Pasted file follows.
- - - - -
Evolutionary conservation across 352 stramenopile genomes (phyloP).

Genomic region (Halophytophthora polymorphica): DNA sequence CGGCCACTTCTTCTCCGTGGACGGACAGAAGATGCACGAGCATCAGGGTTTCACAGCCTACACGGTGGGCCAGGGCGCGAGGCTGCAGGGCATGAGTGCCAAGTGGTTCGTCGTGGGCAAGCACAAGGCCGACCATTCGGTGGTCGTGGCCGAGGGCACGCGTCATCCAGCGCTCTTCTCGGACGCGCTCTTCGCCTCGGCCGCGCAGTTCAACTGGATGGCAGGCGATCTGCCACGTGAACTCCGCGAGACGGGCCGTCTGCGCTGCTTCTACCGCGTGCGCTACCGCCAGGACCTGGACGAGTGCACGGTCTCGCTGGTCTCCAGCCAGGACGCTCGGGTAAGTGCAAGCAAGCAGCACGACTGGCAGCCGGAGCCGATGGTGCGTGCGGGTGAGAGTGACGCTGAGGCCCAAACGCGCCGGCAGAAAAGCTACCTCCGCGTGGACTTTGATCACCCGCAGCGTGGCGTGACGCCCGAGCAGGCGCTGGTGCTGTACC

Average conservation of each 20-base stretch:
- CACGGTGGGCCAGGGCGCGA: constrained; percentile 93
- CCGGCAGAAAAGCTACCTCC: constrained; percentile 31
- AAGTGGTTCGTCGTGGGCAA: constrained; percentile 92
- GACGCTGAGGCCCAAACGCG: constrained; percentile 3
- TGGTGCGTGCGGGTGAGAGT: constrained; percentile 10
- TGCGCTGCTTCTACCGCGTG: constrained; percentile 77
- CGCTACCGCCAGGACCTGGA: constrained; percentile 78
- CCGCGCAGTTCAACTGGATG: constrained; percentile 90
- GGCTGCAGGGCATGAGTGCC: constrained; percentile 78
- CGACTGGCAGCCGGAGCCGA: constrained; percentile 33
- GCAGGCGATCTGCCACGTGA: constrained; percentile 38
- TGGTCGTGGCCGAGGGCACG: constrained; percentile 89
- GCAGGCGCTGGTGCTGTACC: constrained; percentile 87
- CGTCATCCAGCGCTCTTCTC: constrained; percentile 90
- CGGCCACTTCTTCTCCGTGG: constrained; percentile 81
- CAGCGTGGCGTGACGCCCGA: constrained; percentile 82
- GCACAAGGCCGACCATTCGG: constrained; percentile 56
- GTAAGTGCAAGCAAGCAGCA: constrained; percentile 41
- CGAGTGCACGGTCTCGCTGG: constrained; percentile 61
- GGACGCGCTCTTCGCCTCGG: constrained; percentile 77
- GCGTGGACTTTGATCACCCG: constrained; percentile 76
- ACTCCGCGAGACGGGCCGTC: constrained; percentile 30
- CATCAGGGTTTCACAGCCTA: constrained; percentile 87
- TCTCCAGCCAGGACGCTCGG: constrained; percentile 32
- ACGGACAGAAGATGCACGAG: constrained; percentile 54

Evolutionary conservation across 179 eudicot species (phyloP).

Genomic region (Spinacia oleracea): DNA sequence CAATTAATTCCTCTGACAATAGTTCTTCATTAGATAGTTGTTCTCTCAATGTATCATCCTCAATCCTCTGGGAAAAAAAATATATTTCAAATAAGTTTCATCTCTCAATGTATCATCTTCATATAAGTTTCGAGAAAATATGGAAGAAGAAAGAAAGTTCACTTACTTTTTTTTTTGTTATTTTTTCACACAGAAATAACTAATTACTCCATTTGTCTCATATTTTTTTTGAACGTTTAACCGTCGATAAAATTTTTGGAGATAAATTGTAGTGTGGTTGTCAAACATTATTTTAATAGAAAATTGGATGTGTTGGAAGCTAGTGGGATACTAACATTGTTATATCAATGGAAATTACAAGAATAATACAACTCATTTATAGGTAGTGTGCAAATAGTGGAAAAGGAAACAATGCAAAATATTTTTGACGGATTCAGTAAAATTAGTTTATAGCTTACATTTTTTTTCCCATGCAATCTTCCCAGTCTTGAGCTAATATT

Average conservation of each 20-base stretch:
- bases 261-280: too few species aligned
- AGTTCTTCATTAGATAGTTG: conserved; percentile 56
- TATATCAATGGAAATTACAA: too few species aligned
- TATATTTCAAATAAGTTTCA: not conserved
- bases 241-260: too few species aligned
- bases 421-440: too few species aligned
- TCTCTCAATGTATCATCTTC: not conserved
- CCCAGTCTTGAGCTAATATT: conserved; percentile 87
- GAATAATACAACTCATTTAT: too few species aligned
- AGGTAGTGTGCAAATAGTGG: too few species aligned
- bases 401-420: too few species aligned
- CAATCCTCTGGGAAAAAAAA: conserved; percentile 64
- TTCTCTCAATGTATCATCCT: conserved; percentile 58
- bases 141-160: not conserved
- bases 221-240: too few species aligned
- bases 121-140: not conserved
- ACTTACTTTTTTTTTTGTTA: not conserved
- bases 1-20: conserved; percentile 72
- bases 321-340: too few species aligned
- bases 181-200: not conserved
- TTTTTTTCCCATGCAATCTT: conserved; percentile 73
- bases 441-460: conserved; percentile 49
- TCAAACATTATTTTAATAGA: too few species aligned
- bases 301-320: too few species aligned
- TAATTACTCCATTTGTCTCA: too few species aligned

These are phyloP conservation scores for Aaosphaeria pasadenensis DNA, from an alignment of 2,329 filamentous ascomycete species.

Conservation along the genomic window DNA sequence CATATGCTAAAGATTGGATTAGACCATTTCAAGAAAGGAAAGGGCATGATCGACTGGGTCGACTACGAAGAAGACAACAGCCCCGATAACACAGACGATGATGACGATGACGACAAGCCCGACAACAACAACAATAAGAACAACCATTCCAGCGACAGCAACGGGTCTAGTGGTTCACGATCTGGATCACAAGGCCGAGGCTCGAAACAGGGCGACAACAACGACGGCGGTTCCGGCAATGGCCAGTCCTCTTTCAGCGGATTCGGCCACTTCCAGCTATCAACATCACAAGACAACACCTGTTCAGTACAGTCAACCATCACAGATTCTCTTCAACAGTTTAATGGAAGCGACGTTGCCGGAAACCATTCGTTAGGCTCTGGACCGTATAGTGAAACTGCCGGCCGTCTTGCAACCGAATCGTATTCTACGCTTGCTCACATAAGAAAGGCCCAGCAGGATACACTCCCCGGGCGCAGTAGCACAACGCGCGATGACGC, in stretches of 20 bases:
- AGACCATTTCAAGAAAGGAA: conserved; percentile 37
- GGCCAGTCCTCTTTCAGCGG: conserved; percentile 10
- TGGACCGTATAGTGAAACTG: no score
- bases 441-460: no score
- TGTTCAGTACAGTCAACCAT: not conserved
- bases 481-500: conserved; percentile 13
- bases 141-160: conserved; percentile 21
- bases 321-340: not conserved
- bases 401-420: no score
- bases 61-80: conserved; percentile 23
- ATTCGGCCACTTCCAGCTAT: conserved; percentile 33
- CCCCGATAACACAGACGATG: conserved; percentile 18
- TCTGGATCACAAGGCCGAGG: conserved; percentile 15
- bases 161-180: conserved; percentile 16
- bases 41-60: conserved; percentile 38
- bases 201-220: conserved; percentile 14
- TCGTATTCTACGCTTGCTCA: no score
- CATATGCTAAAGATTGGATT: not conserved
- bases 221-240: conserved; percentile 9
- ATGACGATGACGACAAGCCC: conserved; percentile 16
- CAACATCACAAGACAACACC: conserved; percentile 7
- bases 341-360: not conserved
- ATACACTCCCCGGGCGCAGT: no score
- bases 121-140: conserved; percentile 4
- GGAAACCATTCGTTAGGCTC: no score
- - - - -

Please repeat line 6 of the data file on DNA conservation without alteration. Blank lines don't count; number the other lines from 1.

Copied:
- AAGTGGTTCGTCGTGGGCAA: constrained; percentile 92